|in widespread use support a pretty good approximation to IEEE 754. If
|you want to savor all the small ways they don't quite conform, then ask
|Fred Tydeman to give you his list of grievances. But in real life they
|hardly matter to the practicing programmer.

You cannot now say the same about C90, though you could up to about 1995.
You can, indeed, say the same about C99 - and a large part of the reason
for that is customer demand for C90 (for very good reasons).

Unfortunately, they do matter very much to anyone who is attempting to
write robust, portable code or is in the position of assisting users
who develop on one system and then find that their code doesn't work
on another. I have considerable experience with both.

| Many or most don't support
| denormalised numbers
|>
|I called you on this in Berlin and you temporized. The statement
|IME is simply untrue. And ME involves supporting Standard C99 and
|C++ libraries on about a dozen popular architectures, with about
|as many floating-point processors.

That is a falsehood. As you have done here, you quoted me out of
context, completely changing the meaning of what I said to something
that I did not say and was false, and I was not given a chance to
respond by the chairman. I wondered whether to object on a point
of order, but that seemed excessive.

| or exceptions (as it specifies them)
|>
|I guess the parenthetic quibble gives you some wiggle room, but
|I still have trouble with it. Our fenv.h tests seem to indicate
|that the popular architectures *do* meet the requirements of
|IEEE 754 in this area.
|>
| in some of
| their modes (often their defaults),
|>
|Another potential quibble, which I still have trouble believing,
|from direct experience.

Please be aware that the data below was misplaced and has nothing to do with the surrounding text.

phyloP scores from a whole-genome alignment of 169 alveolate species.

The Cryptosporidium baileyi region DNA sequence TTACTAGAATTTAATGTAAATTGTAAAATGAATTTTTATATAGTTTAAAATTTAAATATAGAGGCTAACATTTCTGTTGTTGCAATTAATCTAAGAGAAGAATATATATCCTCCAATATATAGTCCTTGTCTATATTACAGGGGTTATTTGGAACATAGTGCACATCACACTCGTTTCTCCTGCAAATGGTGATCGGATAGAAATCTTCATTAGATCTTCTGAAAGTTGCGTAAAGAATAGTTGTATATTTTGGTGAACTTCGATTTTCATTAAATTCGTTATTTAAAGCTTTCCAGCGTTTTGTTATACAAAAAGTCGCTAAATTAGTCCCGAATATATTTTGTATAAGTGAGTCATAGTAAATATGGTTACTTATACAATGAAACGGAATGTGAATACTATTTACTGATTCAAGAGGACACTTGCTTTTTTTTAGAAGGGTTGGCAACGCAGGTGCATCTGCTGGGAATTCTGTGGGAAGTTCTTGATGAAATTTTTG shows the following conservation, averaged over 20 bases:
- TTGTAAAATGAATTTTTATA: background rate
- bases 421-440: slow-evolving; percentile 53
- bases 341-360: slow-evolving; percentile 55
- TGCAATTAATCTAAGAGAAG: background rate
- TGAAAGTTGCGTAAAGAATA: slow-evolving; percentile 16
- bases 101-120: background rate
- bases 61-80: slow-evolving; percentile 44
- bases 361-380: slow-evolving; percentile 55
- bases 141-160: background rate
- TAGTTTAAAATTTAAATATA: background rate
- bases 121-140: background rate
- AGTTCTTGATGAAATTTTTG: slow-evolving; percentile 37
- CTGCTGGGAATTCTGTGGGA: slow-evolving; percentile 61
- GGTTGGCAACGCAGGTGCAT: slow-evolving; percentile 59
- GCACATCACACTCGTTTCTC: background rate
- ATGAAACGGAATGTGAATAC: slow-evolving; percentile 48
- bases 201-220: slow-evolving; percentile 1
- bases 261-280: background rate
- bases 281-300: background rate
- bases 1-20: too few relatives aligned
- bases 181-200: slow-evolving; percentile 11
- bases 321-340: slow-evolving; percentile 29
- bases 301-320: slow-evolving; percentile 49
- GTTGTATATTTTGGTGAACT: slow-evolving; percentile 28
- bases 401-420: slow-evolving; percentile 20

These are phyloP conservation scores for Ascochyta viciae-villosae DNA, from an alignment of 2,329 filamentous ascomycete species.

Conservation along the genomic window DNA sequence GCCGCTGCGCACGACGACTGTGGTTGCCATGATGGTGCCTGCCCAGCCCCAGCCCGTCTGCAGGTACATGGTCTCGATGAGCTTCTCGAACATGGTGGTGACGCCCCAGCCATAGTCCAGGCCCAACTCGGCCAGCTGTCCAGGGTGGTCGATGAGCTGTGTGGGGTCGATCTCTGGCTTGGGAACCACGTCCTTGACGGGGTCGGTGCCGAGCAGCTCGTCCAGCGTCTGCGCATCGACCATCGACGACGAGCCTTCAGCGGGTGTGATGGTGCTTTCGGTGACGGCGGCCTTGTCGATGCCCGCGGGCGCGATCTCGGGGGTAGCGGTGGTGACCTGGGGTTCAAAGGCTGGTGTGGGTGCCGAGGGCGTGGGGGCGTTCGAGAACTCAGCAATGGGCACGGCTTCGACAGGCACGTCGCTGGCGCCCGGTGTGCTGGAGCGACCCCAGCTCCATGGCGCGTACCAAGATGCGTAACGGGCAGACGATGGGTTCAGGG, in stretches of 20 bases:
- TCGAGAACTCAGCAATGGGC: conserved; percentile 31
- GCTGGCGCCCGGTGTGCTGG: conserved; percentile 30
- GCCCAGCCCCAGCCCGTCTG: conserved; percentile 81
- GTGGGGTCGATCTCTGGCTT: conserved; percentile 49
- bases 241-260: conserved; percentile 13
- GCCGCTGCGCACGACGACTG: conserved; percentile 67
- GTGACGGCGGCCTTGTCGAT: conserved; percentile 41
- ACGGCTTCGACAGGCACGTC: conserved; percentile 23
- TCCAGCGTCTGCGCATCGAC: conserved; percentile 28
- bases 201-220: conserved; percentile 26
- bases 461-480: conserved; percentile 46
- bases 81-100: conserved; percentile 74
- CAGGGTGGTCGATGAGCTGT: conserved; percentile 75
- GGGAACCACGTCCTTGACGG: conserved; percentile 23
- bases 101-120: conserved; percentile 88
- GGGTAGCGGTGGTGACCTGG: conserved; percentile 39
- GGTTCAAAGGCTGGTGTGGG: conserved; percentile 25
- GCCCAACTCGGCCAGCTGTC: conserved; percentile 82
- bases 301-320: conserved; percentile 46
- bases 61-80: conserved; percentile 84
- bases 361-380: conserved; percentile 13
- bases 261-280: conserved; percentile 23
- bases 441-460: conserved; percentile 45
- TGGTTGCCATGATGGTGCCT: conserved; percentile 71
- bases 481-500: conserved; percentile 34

For heaven's sake! Quoting individual phrases (not even clauses!) out
of context is a low political trick. I have requoted the full sentence
in another posting, and shall not do so here.

My statement was, however, based on detailed investigations of four
Unices on 4 totally separate architectures, and brief ones on a fair
number of others. In particular, it is true for at least AIX, IRIX
Solaris and Linux/gcc.

| Thirdly, only Java has attempted to include it as part of its
| specification,
| and Kahan has written a diatribe against Java.
|>
|IIRC, the diatribe did *not* complain that Java slavishly followed
|IEEE 754 to its detriment. There was this little thing about favoring
|Sun architecture over Intel, then patching thing up in a half-assed
|manner...

Yes, and there was a much larger thing about how it was essential to
provide both the flags and the values in order to get reliable exception
handling.

| C99 has some support, but
| words fail me when describing how unusable it is.
|>
|The detailed words always seem to fail you, but you're consistently
|quick with the poisonous adjectives.

As you know, that is another falsehood. I wrote a great many detailed
descriptions of the problems for the SC22WG14 reflector, often including
solutions, and some of them were raised by the BSI as official National
Body comments. All were either ignored or responded to entirely by
ad hominem attacks, as you are doing here.

I have a fair number of very detailed documents describing the issues,